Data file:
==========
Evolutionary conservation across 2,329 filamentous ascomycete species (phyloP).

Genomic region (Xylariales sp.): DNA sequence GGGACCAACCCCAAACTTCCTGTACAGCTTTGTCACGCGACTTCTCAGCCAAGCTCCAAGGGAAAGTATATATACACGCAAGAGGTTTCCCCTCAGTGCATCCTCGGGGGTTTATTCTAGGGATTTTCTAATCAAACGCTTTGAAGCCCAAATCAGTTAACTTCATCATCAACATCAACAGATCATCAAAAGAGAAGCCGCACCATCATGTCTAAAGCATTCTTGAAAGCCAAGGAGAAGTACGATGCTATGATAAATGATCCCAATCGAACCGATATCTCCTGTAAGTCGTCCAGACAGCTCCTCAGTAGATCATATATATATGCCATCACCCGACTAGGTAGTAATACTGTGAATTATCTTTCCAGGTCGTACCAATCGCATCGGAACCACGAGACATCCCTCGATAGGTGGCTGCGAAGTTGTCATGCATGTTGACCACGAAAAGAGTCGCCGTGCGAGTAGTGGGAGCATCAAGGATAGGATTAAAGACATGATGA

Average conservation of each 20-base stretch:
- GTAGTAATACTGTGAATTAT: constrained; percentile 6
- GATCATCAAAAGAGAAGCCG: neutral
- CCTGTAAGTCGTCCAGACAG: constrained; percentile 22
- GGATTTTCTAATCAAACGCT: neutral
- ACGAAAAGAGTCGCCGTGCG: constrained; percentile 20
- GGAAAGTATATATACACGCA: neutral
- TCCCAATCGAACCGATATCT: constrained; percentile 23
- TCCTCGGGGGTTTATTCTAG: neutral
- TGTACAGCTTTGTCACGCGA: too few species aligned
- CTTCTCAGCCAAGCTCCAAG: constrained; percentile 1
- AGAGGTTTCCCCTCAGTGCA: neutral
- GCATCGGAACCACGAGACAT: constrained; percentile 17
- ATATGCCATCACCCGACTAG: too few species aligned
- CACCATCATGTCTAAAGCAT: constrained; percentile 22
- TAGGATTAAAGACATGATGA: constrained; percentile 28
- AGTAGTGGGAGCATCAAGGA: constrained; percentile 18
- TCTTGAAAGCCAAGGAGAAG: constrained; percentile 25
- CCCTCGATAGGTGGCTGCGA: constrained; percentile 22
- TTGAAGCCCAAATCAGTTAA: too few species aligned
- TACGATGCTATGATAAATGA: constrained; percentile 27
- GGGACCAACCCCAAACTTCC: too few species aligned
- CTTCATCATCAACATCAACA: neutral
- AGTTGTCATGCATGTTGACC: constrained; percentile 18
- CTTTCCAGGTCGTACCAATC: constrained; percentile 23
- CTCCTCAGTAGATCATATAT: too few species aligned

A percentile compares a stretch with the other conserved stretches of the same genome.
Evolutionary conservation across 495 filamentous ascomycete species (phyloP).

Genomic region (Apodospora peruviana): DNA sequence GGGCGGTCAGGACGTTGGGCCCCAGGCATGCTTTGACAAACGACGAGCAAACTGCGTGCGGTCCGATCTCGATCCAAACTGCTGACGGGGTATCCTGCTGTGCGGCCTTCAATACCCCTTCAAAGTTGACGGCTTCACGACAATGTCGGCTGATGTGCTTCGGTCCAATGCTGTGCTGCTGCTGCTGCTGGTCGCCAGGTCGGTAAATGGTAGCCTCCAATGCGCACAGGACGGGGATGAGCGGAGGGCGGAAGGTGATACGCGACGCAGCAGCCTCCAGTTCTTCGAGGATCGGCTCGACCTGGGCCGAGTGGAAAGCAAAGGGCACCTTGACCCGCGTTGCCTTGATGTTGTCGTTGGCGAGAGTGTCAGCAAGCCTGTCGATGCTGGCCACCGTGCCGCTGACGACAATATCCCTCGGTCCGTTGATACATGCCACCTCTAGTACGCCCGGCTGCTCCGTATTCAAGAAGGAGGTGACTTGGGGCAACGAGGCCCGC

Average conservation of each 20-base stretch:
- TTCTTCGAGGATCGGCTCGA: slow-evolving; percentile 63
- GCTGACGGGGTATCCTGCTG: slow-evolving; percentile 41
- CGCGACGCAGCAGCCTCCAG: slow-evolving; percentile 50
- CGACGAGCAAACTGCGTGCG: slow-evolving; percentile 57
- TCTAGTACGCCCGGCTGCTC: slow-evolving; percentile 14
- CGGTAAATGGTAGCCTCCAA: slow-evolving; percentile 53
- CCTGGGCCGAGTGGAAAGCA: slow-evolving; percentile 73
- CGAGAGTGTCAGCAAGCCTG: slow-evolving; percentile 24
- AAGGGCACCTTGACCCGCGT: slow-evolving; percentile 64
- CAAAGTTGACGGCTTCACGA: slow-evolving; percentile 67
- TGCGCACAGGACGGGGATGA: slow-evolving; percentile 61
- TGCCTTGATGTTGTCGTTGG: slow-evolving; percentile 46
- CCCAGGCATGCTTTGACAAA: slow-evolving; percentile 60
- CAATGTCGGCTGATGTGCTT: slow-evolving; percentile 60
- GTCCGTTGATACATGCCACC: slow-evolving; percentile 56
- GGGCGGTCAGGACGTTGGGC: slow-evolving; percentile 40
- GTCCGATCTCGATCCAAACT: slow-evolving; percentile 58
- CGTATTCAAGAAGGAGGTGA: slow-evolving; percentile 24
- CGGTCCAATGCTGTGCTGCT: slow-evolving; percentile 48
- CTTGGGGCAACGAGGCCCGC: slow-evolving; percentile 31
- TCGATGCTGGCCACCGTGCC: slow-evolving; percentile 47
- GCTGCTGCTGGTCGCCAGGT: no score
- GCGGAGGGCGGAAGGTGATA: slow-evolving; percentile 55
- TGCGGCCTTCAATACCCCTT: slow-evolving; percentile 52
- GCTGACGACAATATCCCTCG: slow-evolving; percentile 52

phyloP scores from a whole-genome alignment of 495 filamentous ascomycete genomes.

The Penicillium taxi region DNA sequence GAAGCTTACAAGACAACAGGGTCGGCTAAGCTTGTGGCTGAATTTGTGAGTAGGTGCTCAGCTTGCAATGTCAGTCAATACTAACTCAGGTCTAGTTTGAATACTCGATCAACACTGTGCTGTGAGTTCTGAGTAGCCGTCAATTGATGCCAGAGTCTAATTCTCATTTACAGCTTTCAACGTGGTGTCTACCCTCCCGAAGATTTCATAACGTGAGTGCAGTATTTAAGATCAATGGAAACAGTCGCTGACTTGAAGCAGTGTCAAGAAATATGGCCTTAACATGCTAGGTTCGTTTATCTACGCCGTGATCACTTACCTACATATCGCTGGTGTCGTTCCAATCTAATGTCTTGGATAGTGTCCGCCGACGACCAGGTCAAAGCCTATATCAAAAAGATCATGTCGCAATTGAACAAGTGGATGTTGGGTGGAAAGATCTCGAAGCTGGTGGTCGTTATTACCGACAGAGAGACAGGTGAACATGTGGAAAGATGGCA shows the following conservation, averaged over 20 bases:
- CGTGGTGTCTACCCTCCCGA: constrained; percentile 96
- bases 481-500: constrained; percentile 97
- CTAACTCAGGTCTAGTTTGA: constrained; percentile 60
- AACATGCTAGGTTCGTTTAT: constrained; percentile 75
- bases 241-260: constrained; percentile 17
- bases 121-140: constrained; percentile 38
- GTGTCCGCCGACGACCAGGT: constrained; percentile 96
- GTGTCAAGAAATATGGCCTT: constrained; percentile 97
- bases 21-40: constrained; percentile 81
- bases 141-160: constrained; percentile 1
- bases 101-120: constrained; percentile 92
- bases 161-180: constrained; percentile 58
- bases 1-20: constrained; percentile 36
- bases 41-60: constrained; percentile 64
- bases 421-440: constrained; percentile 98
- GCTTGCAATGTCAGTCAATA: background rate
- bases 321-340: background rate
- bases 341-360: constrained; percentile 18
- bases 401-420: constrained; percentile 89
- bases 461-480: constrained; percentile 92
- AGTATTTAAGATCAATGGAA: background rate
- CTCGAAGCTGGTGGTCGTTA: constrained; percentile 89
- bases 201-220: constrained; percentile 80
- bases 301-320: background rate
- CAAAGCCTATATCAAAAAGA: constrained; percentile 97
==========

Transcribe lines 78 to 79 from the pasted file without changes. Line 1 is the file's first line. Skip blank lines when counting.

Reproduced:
- bases 401-420: constrained; percentile 89
- bases 461-480: constrained; percentile 92